New Clinton campaign website 'Art of the Steal' takes Donald Trump's business record to task

8-bit Donald Trump

Illustration by Bruno Moraes

After weeks of being called 'Crooked Hillary,' Clinton fires back.

For weeks, presumptive Republican nominee Donald Trump has been positioning himself as the more open, transparent, and honest of the two major party candidates this year.

This claim is what has inspired his antagonistic nickname for presumptive Democratic nominee Hillary Clinton: Crooked Hillary. The Clinton campaign seems to be embracing that old phrase “turnabout is fair play,” though. Case in point? Their new attack website on Trump’s record, titled Art of the Steal.

While the strength of the wordplay may be in the eye of the beholder, it’s pretty clear what angle Team Clinton is taking to combat Trump’s insinuations as well as battle a growing public distrust of the former Secretary of State.

Recent polls have shown her numbers dip in the aftermath of FBI director James Comey’s criticisms of her private email server scandal—enough to give any progressive voter some heartburn. Clinton still leads Trump nationally, albeit by a narrow margin.

How to even the score? In politics, it’s sometimes easier to tear into your opponent than pump yourself up. That seems to be the approach that this new Clinton opposition research site is taking. Here’s how the website describes itself:

“How'd Donald Trump become a millionaire? He took advantage of every loophole in the book. His companies went into bankruptcy (four times), he played games with his property taxes, and he took tax credits he didn't need. His sham "university" actively targeted single parents with hungry kids. He oversaw a faux-scientific vitamin pyramid scheme. He ran a vodka company that promised to give its profits to charity.

What's all of this have in common? He ran his businesses poorly, and left middle class families holding the bag. Over the next few months, we'll be laying out how Trump's career matches up with his policies-- policies that would throw our country into default, balloon the debt, and cost millions of jobs, and only benefit the mega wealthy. He's run his career like he'd run the economy. It's bad business that's bad for you.”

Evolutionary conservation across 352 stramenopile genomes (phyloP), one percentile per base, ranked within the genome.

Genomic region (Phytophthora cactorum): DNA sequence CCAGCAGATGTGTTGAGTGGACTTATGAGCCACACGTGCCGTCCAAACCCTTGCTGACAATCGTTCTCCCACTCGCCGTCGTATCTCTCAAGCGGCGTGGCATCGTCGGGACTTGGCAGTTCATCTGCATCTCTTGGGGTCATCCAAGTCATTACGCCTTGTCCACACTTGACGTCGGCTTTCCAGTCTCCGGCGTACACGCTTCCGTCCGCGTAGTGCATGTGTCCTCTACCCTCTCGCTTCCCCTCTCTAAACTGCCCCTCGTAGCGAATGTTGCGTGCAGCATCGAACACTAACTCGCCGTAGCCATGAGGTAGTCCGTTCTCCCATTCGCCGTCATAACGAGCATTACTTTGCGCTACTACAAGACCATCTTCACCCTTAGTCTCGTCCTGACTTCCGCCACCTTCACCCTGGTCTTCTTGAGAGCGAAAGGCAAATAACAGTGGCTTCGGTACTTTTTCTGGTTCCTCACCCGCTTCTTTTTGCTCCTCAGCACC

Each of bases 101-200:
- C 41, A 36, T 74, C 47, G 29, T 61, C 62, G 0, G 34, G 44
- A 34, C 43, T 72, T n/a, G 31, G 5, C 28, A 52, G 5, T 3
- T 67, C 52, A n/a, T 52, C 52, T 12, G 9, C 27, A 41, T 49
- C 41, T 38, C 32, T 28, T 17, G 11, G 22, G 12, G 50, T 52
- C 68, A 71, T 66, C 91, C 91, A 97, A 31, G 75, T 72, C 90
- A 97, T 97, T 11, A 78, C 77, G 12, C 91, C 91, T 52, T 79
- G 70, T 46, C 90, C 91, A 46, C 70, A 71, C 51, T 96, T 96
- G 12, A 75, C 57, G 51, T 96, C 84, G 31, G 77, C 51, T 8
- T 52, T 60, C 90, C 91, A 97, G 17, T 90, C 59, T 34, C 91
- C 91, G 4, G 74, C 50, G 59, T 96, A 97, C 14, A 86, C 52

So far, Art of the Steal―a reference to Trump’s 1987 book the Art of the Deal―only has two entries, which highlight specific business dealings by Trump that the Clinton campaign clearly hopes will hurt the real estate magnate in the eyes of anyone who learns about them. In fact, this one line pretty much sums up the playbook they're trying to run against him: "He’s Mitt Romney but bad at his job."

The two hits that are posted so far: Trump’s business record in Atlantic City and his oft-reported habit of refusing to pay contractors after they’ve completed their work, instead forcing them to sue, or to take far less money than owed. This takeaway quote from the latter page gives a pretty good sense of the sort of character and ethics-based attacks Trump will be weathering in the weeks and months to come: 

“He could have hired a big company to do this work, but he hired the little guy—small businesses and vendors—and then used his power to force them to accept pennies on the dollar of what they’re owed. His business strategy was literally taking advantage of middle class families.  As the Newark Star-Ledger put it, he’s a “master grifter.” Donald Trump talks a lot about how he’s fighting for the little guy, but at the end of the day, the only guy he’s fighting for is himself.”

In short, if you’re keen to learn some not-so-flattering information about Trump, then this could end up being a pretty strong resource. The content regarding Trump's alleged habit of refusing to pay stands out as a particularly striking example—one that could do him real damage regardless of political leaning. Whether liberal or conservative or something else altogether, nobody likes the idea of getting stiffed by an ostensible billionaire.

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